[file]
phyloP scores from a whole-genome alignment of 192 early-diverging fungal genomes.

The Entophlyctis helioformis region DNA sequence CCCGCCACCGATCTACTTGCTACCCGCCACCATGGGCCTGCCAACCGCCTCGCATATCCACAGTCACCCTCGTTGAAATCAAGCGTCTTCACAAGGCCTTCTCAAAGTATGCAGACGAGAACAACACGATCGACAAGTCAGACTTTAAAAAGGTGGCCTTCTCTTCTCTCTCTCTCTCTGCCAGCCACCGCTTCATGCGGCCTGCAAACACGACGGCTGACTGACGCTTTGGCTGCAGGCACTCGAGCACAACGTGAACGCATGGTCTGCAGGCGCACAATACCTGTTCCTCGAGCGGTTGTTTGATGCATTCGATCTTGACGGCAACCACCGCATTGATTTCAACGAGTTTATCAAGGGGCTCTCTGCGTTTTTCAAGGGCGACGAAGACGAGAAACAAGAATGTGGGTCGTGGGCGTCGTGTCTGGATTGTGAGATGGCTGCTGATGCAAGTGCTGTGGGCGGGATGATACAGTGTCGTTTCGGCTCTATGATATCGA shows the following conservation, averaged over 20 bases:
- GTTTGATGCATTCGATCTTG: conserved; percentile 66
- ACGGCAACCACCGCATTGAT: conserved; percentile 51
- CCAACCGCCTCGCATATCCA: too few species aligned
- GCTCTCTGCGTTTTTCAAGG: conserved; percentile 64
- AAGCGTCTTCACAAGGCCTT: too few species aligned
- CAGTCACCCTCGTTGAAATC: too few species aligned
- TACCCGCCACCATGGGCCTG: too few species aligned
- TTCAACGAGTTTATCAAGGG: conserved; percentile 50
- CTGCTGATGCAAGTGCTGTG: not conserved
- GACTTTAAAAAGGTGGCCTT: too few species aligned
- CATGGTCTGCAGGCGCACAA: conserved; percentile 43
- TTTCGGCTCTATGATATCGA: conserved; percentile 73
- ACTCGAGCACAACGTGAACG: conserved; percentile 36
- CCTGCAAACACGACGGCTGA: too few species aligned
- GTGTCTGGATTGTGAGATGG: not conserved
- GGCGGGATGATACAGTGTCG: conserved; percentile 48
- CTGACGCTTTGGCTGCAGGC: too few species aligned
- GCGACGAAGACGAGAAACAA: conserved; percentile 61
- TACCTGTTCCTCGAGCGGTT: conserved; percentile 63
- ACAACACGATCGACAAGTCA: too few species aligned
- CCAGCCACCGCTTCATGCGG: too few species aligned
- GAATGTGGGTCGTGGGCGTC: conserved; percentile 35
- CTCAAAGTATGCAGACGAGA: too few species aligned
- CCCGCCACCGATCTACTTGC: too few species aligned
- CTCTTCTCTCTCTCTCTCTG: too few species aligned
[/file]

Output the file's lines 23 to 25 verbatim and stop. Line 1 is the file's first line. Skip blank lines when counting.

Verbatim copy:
- CCAGCCACCGCTTCATGCGG: too few species aligned
- GAATGTGGGTCGTGGGCGTC: conserved; percentile 35
- CTCAAAGTATGCAGACGAGA: too few species aligned